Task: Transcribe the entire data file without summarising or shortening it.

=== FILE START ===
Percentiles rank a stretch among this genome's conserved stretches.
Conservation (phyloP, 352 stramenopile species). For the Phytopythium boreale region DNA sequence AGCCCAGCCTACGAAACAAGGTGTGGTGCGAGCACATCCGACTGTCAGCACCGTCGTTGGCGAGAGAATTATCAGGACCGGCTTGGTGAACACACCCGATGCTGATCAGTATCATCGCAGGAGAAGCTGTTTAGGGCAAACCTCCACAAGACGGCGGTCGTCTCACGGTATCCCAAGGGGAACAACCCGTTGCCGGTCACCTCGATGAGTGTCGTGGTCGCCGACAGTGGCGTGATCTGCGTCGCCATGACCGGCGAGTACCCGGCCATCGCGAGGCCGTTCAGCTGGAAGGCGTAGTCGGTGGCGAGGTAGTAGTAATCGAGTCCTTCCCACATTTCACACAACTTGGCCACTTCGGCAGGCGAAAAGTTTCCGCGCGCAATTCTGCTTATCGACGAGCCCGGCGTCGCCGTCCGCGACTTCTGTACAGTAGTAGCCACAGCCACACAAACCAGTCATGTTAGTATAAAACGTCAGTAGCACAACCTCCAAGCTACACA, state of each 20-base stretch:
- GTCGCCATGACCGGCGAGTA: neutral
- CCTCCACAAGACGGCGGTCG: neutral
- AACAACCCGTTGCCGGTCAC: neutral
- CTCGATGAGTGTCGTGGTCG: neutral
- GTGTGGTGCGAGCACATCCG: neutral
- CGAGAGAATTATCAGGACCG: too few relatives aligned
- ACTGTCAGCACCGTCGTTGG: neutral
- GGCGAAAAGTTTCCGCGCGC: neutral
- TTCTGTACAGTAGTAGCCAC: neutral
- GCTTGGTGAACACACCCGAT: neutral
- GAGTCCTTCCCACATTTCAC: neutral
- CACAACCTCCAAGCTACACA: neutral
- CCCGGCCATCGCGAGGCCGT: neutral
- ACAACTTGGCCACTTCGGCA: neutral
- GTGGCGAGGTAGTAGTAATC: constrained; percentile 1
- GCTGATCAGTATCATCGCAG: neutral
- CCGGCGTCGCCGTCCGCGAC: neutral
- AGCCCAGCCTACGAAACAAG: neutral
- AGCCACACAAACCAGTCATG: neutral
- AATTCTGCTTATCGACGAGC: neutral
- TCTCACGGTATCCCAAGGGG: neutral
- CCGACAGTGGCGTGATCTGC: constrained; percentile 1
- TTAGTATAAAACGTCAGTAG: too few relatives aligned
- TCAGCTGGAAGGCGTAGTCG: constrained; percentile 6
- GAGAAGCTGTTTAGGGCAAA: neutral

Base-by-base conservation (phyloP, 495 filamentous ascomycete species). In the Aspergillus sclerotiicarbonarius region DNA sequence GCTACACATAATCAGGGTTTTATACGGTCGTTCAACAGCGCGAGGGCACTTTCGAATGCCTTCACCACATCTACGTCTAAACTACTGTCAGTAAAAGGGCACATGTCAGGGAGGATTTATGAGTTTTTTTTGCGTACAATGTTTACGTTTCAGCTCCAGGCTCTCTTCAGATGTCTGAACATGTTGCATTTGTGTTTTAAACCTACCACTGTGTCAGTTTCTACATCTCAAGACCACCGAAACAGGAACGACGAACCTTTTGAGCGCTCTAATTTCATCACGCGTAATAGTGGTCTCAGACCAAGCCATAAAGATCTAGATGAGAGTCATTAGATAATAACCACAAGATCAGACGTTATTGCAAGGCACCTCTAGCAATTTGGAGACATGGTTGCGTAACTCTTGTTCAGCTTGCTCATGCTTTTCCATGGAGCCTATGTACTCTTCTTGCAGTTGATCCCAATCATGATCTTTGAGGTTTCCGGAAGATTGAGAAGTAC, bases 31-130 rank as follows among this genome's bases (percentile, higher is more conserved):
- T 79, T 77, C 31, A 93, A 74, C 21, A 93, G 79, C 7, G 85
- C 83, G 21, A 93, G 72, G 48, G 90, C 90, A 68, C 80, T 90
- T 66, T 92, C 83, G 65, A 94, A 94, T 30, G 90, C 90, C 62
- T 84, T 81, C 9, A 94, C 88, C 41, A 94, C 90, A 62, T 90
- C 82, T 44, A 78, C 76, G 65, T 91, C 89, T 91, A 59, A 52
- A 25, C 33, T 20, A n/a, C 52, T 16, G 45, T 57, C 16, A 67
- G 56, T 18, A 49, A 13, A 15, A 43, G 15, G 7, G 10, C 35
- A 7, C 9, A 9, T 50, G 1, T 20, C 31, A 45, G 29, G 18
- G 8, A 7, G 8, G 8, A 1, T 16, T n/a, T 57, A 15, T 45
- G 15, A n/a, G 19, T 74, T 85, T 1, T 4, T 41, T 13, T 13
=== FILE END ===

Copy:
Percentiles rank a stretch among this genome's conserved stretches.
Conservation (phyloP, 352 stramenopile species). For the Phytopythium boreale region DNA sequence AGCCCAGCCTACGAAACAAGGTGTGGTGCGAGCACATCCGACTGTCAGCACCGTCGTTGGCGAGAGAATTATCAGGACCGGCTTGGTGAACACACCCGATGCTGATCAGTATCATCGCAGGAGAAGCTGTTTAGGGCAAACCTCCACAAGACGGCGGTCGTCTCACGGTATCCCAAGGGGAACAACCCGTTGCCGGTCACCTCGATGAGTGTCGTGGTCGCCGACAGTGGCGTGATCTGCGTCGCCATGACCGGCGAGTACCCGGCCATCGCGAGGCCGTTCAGCTGGAAGGCGTAGTCGGTGGCGAGGTAGTAGTAATCGAGTCCTTCCCACATTTCACACAACTTGGCCACTTCGGCAGGCGAAAAGTTTCCGCGCGCAATTCTGCTTATCGACGAGCCCGGCGTCGCCGTCCGCGACTTCTGTACAGTAGTAGCCACAGCCACACAAACCAGTCATGTTAGTATAAAACGTCAGTAGCACAACCTCCAAGCTACACA, state of each 20-base stretch:
- GTCGCCATGACCGGCGAGTA: neutral
- CCTCCACAAGACGGCGGTCG: neutral
- AACAACCCGTTGCCGGTCAC: neutral
- CTCGATGAGTGTCGTGGTCG: neutral
- GTGTGGTGCGAGCACATCCG: neutral
- CGAGAGAATTATCAGGACCG: too few relatives aligned
- ACTGTCAGCACCGTCGTTGG: neutral
- GGCGAAAAGTTTCCGCGCGC: neutral
- TTCTGTACAGTAGTAGCCAC: neutral
- GCTTGGTGAACACACCCGAT: neutral
- GAGTCCTTCCCACATTTCAC: neutral
- CACAACCTCCAAGCTACACA: neutral
- CCCGGCCATCGCGAGGCCGT: neutral
- ACAACTTGGCCACTTCGGCA: neutral
- GTGGCGAGGTAGTAGTAATC: constrained; percentile 1
- GCTGATCAGTATCATCGCAG: neutral
- CCGGCGTCGCCGTCCGCGAC: neutral
- AGCCCAGCCTACGAAACAAG: neutral
- AGCCACACAAACCAGTCATG: neutral
- AATTCTGCTTATCGACGAGC: neutral
- TCTCACGGTATCCCAAGGGG: neutral
- CCGACAGTGGCGTGATCTGC: constrained; percentile 1
- TTAGTATAAAACGTCAGTAG: too few relatives aligned
- TCAGCTGGAAGGCGTAGTCG: constrained; percentile 6
- GAGAAGCTGTTTAGGGCAAA: neutral

Base-by-base conservation (phyloP, 495 filamentous ascomycete species). In the Aspergillus sclerotiicarbonarius region DNA sequence GCTACACATAATCAGGGTTTTATACGGTCGTTCAACAGCGCGAGGGCACTTTCGAATGCCTTCACCACATCTACGTCTAAACTACTGTCAGTAAAAGGGCACATGTCAGGGAGGATTTATGAGTTTTTTTTGCGTACAATGTTTACGTTTCAGCTCCAGGCTCTCTTCAGATGTCTGAACATGTTGCATTTGTGTTTTAAACCTACCACTGTGTCAGTTTCTACATCTCAAGACCACCGAAACAGGAACGACGAACCTTTTGAGCGCTCTAATTTCATCACGCGTAATAGTGGTCTCAGACCAAGCCATAAAGATCTAGATGAGAGTCATTAGATAATAACCACAAGATCAGACGTTATTGCAAGGCACCTCTAGCAATTTGGAGACATGGTTGCGTAACTCTTGTTCAGCTTGCTCATGCTTTTCCATGGAGCCTATGTACTCTTCTTGCAGTTGATCCCAATCATGATCTTTGAGGTTTCCGGAAGATTGAGAAGTAC, bases 31-130 rank as follows among this genome's bases (percentile, higher is more conserved):
- T 79, T 77, C 31, A 93, A 74, C 21, A 93, G 79, C 7, G 85
- C 83, G 21, A 93, G 72, G 48, G 90, C 90, A 68, C 80, T 90
- T 66, T 92, C 83, G 65, A 94, A 94, T 30, G 90, C 90, C 62
- T 84, T 81, C 9, A 94, C 88, C 41, A 94, C 90, A 62, T 90
- C 82, T 44, A 78, C 76, G 65, T 91, C 89, T 91, A 59, A 52
- A 25, C 33, T 20, A n/a, C 52, T 16, G 45, T 57, C 16, A 67
- G 56, T 18, A 49, A 13, A 15, A 43, G 15, G 7, G 10, C 35
- A 7, C 9, A 9, T 50, G 1, T 20, C 31, A 45, G 29, G 18
- G 8, A 7, G 8, G 8, A 1, T 16, T n/a, T 57, A 15, T 45
- G 15, A n/a, G 19, T 74, T 85, T 1, T 4, T 41, T 13, T 13